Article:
Yes, yes, yes, oh yes: good looking, stylish interior (for a cheaper car) and good handling.

Oh dear me, no: horrible 0.9L twin air, twin clutch not up to par, five-speed in 1.4L and too expensive.

Like all twinks, MiTo is cute and eager, if a little lacking in some areas. Being Italian, he has a certain amount of flair but performance could use a bit of gentle guidance by an experienced hand. He has things almost right, but not quite. He is a little bit Kobayashi Maru if you know what I mean, you just can’t win.

I like MiTo. It is a fun little thing that really wants to do its best to please. The handsome exterior won’t appeal to everyone but I thought it was sweet and unfettered. The front end is cute in a slightly awkward way. Alfa Romeo hasn’t gone down the “great big ugly gaping grill and humungous headlights” route like most other European and Japanese models. Instead, there is a restrained and classy look that manages to include Alfa heritage in the familiar grill and badge. At the same time, modern headlights look crisp and retro. The rear is as simple and efficient as a hatch can be, with a couple of simple round lights and a badge.Alfa Romeo MiTo Distinctive 1.4 MultiAir TCT (3)

For those who like a little chilli with their spag-bol, you might be disappointed. MiTo won’t be breaking land speed records any time soon, especially in the catastrophic two-cylinder guise. What it will do is short city runs because you’ll never get comfy enough to do anything longer. It is a long way from the Alfas of the past. I say this because I fondly remember getting driving lessons in an Alfa Sud, a car of roughly the same size. Like the MiTo, it needed a bit of welly to get it moving, but it went round corners like a fat kid on cake. It never felt like letting go and although you knew there were cars that handled better, you were perfectly happy just as you were. You didn’t have a choice of engines and the trim levels didn’t matter much either, because in those days you were lucky to have heater, non-vinyl seats and carpet.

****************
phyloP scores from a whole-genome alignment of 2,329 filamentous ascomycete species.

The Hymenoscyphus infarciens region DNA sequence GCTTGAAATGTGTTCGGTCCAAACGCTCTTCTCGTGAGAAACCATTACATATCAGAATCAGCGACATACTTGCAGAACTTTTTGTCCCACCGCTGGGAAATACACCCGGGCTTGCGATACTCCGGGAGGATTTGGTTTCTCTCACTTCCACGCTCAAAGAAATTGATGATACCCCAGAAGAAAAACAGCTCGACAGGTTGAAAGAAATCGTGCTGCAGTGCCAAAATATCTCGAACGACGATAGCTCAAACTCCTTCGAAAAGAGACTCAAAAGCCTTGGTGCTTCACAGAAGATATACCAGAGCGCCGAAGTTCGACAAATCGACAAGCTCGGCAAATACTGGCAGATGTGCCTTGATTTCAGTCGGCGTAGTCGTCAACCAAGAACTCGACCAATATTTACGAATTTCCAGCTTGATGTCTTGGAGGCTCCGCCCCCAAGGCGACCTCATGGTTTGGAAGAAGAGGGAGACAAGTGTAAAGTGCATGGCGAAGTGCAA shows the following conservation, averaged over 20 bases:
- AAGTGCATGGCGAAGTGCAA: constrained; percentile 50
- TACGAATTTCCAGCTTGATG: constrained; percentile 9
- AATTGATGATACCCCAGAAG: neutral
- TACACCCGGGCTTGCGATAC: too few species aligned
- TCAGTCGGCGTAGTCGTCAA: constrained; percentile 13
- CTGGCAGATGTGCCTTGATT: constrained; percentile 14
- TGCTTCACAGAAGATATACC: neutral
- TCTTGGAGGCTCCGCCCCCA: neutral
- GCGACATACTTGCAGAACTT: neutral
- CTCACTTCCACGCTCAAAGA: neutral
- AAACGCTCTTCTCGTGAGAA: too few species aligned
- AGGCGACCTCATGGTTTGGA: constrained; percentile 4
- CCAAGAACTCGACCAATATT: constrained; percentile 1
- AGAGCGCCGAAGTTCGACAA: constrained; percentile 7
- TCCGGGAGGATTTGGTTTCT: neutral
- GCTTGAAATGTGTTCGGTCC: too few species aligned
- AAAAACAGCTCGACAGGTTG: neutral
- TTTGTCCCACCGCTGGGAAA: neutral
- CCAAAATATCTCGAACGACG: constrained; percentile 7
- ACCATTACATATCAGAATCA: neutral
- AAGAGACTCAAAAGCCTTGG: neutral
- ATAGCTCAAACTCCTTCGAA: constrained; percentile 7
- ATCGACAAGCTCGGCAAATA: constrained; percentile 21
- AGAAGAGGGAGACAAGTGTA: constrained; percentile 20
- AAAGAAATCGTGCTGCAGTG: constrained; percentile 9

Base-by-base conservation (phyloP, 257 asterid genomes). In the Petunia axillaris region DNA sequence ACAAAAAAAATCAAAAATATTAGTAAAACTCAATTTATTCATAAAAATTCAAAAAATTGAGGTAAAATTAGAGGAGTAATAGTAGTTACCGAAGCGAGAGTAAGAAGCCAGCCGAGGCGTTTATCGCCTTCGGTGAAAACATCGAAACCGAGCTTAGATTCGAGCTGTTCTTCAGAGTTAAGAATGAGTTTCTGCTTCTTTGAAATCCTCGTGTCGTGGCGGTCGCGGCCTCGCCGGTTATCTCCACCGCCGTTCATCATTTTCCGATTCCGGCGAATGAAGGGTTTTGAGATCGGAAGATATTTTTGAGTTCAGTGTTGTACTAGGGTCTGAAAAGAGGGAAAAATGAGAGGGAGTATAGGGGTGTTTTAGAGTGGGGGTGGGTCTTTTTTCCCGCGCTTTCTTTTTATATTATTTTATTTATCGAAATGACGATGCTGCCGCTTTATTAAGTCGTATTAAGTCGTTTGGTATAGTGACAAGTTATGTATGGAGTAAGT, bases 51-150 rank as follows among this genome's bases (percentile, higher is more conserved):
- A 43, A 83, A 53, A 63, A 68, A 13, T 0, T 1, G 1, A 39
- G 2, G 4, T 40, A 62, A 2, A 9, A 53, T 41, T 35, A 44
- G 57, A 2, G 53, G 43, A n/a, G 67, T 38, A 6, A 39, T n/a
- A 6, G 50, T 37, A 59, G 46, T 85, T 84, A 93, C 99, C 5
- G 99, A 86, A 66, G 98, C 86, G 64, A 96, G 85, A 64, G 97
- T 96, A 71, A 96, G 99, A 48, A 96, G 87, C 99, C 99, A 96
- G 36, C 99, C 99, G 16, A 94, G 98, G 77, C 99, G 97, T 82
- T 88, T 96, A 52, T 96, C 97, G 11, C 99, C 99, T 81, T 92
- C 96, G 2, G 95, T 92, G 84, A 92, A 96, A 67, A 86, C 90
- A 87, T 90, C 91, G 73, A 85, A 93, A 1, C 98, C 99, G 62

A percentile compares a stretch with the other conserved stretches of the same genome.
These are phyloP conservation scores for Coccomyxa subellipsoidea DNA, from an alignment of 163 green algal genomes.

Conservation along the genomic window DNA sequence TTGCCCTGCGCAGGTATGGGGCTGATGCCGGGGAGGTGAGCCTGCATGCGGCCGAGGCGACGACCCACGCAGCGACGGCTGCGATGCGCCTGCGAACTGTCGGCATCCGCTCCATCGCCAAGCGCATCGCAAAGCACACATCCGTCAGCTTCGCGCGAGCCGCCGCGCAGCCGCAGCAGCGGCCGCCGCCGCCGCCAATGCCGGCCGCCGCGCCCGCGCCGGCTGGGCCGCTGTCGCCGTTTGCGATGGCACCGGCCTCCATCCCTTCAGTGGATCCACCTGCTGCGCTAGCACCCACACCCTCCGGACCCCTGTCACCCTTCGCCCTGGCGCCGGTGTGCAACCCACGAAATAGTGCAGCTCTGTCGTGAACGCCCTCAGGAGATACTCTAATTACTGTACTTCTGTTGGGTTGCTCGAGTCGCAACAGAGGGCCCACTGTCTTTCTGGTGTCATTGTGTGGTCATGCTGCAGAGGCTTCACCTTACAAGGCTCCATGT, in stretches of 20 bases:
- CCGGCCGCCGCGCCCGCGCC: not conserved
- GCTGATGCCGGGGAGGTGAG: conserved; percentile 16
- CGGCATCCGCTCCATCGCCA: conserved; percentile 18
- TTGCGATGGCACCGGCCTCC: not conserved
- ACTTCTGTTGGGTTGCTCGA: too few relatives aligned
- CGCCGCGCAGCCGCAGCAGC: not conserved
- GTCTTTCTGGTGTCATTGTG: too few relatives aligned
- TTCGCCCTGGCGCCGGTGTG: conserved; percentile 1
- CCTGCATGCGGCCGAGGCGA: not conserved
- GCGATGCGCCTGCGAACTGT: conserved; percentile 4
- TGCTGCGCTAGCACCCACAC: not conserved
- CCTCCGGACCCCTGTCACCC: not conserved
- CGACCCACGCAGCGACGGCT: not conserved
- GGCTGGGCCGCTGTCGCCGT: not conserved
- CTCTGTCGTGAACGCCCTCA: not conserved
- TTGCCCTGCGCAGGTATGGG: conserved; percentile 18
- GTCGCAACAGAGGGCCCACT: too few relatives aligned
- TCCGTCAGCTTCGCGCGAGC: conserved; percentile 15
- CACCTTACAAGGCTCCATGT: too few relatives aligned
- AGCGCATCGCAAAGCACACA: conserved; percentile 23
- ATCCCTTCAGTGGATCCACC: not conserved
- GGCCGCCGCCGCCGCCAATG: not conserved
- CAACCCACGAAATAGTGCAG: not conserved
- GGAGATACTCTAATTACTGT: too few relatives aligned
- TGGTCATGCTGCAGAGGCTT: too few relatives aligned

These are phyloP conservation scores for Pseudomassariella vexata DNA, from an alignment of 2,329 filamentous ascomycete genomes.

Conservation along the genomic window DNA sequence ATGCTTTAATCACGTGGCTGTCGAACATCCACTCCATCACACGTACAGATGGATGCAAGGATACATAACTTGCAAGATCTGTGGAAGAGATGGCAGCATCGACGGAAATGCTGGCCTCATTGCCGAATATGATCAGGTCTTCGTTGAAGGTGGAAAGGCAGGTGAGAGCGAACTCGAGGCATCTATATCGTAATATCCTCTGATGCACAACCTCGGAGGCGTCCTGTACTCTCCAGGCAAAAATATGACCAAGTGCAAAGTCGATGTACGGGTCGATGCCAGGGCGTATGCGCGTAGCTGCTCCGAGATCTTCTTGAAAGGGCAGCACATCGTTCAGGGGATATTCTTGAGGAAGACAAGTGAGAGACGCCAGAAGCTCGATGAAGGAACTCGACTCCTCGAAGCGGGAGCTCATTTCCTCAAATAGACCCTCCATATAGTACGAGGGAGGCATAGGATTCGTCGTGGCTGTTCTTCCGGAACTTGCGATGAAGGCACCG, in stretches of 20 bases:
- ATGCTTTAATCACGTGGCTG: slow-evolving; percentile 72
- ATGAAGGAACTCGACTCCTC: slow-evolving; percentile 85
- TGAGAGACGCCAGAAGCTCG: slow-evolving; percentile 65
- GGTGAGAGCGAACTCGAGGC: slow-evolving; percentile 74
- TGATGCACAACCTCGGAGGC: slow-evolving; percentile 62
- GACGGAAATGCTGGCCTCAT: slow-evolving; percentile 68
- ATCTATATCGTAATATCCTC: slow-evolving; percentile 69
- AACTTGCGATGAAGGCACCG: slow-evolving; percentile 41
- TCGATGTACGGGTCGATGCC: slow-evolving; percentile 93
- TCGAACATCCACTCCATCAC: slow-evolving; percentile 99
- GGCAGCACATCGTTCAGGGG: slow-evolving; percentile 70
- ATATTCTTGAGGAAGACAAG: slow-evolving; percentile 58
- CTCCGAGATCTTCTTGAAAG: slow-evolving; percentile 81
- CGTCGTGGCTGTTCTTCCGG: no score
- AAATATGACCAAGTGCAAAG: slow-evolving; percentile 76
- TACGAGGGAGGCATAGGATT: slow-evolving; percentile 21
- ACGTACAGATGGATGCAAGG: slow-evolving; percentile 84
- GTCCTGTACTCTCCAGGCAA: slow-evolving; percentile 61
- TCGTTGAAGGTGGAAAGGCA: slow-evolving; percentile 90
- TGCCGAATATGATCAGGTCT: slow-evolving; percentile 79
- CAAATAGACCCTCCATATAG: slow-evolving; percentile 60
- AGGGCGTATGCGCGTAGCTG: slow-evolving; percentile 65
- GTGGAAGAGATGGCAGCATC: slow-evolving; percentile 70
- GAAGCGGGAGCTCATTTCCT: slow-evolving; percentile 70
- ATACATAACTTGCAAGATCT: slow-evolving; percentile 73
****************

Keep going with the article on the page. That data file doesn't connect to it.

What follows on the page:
Things have changed since then and the interior of Alfas has a few bells and whistles just as a modern boy would expect. The seats are nice cloth with leather in the top of the line, and who doesn’t like leather? I was miffed to find no auto wipers/lights or rear sensors on the bottom model since it is meant to be a premium range. Still, I mustn’t grumble, that is of course if I don’t mention the engines.

The new entry level twin-air has a truly diabolical 0.9L two-cylinder turbo engine. It allegedly has 77KW but half of them must be in a gift box hidden under a cabbage leaf somewhere. In order to get it going you have to stick the boot in, and when I say in, I really mean a thorough thrashing. No sooner are you moving, and you hit the rev limiter that doesn’t just stop the revs from going up, but robs you of the power you want. This is very annoying in corners and often very inconvenient as well. Halfway across an intersection is not the time to run out of puff, and because it only comes in a manual, you also have to quickly shove it into the next gear to avoid a bus ramming up your clacker. Annoyingly, because the engine sounds so strange, you can’t tell by ear what the revs are. There is the labouring sound you get when you’re not giving it enough stick, but in fact you are nearing the rev limit. Against your years of driving experience, it’s the time change gears up a cog. Yes it uses bugger-all fuel and yes it emits under 100gs of ugly greenhouse gas, but for god’s sake what good is it if driving it is so unpleasant you’d rather catch a bus?Alfa Romeo MiTo 0.9 TwinAir manual (3)

The entry level .9L model costs $22,500 plus on-roads but for an extra two thousand you get two more cylinders, rear sensors, auto lights, auto wipers, and an electrochromatic rear-view mirror. It is small change considering you get an extra 22KW of power as well. Parking without sensors went out with flared man-made-fibre pants and we were not amused. Sensors should be a safety requirement and cars without them should be cast into the Pacific.